vent. A monometer may be inserted through the shell in order to control the sub-atmospheric pressure.
The cooling of the liner may be accomplished by using gas pressure and blowing into the vessel a quantity of gaseous nitrogen or carbon dioxide at high pressure and low temperature.
Heating the shell may be accomplished by using liquid pressure, using the liquid to keep the liner cold, and surrounding the shell with an envelope or spray of hot water or hot oil or hot air.
When either of the above procedures for adjusting the temperature is employed, my method will be effective if the temperatures mentioned are the average temperatures of the shell and liner, respectively. In neither case will there be a sharp break in temperature between the shell and the liner. Therefore, the time element is not critical and the process is not difiicult to control.
In some instances, the liner may be positioned against the shell by increasing the internal pressure of the liner and/or by maintaining a vacuum between the liner and shell, and the liner may then be stressed beyond its elastic limit by the atmospheric temperature so that it plastically maintains contact with the shell.
Thus, my method, briefly, is directed to a method of forming a multilayer vessel with materials having substantially the same, or different, yield points which comprises forming the vessel with a liner placed inside a shell, applying internal pressure of an amount less than that required to yield the shell beyond its elastic limit to deform the liner into contact with the shell but preventing the shell from elastically stretching beyond its elastic limit, adjusting the temperature of the liner and shell so that the shell is at a higher average temperature than the liner and the liner expands plastically against the shell or, if desired, permitting the temperature of the shell and the liner to reach the same desired predetermined temperature, and releasing the internal pressure under such conditions that the liner will not buckle or materially deform. My method is also directed to the maintenance of a vacuum between the liner and shell in combination with or in place of applying internal pressure to the liner.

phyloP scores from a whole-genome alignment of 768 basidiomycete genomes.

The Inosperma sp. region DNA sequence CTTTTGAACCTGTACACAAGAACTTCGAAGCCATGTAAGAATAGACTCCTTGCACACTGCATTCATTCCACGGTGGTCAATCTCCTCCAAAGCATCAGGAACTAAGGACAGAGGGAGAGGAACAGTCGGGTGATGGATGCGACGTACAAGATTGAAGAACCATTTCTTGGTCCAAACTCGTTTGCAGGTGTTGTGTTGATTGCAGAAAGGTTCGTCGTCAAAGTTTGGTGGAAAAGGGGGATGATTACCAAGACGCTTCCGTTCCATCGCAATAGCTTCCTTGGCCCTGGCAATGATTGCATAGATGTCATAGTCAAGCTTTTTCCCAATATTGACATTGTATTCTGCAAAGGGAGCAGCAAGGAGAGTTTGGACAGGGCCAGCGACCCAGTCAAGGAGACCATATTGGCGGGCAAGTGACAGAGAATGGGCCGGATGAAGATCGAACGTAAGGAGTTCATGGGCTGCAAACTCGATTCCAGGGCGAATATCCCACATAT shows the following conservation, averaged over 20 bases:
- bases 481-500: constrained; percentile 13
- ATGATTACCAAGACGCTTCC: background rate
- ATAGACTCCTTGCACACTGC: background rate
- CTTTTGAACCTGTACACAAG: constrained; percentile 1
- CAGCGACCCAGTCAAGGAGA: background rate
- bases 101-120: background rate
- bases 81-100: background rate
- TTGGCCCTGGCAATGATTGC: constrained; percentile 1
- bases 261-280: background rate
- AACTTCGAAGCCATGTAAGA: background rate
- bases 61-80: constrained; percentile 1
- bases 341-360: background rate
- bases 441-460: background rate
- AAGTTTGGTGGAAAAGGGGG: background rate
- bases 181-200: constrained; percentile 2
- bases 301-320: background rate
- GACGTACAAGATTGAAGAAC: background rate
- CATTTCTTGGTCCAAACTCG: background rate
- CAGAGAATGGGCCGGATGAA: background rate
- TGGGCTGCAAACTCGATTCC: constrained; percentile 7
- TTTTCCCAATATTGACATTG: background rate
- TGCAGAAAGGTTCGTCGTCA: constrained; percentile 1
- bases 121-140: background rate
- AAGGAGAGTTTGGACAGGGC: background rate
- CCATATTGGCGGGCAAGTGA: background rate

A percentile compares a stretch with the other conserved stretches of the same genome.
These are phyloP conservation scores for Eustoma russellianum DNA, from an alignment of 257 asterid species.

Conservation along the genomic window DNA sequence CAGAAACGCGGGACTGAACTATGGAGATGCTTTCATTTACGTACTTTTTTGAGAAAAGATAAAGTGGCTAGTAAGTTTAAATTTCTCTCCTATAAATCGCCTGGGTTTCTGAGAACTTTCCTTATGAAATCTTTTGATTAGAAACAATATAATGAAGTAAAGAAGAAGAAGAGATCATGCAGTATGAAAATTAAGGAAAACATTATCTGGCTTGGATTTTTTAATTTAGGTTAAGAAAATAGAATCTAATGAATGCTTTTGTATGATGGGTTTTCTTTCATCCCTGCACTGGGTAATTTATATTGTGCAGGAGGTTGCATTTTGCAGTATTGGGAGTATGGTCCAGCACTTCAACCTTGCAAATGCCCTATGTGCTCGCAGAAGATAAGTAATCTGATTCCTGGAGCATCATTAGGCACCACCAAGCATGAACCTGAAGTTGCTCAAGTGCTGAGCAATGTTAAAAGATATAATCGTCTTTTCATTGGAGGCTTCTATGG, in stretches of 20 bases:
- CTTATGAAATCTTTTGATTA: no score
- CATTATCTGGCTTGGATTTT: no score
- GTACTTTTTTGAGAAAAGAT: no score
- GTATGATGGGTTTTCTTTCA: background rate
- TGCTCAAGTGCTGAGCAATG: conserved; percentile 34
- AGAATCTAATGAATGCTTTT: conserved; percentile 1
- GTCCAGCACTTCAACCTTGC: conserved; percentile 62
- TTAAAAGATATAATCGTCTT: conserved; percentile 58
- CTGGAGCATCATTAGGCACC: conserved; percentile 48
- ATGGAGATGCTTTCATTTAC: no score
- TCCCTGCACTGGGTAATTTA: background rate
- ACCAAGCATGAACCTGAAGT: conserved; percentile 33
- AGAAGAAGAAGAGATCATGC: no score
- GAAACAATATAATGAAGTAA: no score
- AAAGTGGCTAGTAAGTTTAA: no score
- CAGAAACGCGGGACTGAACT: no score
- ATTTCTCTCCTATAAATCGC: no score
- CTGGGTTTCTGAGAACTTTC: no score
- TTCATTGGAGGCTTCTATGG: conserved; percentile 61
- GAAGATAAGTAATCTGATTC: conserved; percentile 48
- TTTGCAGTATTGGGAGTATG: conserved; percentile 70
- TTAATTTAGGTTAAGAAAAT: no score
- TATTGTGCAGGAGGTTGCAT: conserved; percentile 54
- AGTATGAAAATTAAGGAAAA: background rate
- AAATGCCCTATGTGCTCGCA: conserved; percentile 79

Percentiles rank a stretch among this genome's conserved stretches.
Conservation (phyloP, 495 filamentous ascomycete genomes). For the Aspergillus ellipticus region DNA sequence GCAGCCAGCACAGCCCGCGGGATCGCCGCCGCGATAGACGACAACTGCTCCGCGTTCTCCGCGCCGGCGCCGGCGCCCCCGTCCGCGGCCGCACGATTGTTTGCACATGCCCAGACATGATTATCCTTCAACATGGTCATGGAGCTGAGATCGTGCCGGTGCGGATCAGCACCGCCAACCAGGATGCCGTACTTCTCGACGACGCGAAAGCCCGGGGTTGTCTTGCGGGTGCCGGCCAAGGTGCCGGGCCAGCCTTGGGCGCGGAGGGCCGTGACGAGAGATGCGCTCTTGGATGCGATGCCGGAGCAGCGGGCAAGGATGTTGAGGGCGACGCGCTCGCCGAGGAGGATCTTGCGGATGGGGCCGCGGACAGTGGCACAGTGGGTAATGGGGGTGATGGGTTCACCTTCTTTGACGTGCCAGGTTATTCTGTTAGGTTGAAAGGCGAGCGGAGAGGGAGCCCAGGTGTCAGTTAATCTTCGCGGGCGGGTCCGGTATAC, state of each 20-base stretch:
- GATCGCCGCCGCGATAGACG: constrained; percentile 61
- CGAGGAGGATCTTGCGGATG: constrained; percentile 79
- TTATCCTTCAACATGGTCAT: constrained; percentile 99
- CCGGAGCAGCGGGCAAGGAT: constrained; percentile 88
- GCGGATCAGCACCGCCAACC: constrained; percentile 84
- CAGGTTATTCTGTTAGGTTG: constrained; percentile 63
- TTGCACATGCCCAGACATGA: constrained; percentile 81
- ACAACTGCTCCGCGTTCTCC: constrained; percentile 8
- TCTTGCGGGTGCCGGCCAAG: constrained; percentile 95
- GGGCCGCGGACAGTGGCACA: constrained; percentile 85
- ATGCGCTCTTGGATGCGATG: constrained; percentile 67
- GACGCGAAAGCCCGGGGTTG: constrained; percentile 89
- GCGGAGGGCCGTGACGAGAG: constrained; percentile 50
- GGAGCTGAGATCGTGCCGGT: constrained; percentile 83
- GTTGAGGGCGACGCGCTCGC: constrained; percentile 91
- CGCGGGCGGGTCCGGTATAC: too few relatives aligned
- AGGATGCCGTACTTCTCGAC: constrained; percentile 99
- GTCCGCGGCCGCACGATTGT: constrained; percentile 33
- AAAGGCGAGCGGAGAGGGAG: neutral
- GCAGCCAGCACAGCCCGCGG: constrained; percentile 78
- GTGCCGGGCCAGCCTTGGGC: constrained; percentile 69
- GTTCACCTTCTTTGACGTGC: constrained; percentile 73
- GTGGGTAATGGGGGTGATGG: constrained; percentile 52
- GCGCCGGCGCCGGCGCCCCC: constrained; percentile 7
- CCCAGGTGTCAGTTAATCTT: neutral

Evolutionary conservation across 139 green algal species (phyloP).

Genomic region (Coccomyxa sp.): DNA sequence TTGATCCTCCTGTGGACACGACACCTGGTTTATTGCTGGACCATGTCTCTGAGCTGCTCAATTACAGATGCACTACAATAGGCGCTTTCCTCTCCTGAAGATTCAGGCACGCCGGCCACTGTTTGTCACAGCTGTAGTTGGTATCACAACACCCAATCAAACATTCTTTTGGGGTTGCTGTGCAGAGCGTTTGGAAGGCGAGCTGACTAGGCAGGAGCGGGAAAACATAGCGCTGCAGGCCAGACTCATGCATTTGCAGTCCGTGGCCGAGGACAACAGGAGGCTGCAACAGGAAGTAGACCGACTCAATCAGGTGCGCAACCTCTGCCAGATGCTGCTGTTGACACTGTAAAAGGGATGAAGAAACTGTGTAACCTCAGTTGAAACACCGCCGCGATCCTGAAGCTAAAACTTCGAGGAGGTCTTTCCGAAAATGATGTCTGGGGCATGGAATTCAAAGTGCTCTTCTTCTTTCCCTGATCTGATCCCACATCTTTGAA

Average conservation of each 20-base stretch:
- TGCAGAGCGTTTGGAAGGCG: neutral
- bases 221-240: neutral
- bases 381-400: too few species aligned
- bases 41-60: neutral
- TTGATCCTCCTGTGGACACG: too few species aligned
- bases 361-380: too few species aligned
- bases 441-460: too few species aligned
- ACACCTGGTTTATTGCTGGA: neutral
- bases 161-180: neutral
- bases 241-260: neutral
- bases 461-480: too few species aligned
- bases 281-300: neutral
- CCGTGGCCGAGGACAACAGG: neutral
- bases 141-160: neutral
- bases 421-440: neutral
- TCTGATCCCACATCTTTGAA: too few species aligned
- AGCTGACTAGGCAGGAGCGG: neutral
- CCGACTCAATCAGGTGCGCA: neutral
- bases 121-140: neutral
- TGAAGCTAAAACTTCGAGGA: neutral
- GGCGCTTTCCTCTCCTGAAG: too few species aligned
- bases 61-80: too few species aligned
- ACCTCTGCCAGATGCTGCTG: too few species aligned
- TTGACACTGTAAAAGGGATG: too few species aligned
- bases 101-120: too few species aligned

In carrying out the method of the invention there is established a temperature differential in which the average temperature of the shell is higher than the average temperature of the liner. The absolute temperature level existing in either the shell or the liner during the establishment of this temperature differential is unimportant. Thus, for purposes of the invention, it is immaterial, for example, whether the shell alone is heated to a temperature above ambient or the liner alone is cooled to a temperature below ambient, or if both the shell and the liner are heated or cooled to diiferent temperatures, provided that the desired differential in temperature is created. Such temperature diiferential will cause expansion of the shell relative to the liner, thus permitting additional plastic expansion of the liner. It should be noted in this respect that contraction of the liner, as by cooling, is in effect relative expansion of the shell.
My method of lining vessels may be used in the forming of many forms of vessels. Two diagrammatic structures are shown in the accompanying drawings for illustrative purposes, one being a sphere and the other a cylinder.
In the drawings:
FIGURE 1 shows a perspective view of a spherical vessel;
FIGURE 2 is a perspective view of a cylindrical vessel;
FIGURE 3 is an enlarged cross section through the cylindrical vessel of FIGURE 2 showing the vessel before the application of the pre-stressing operationherein involved; and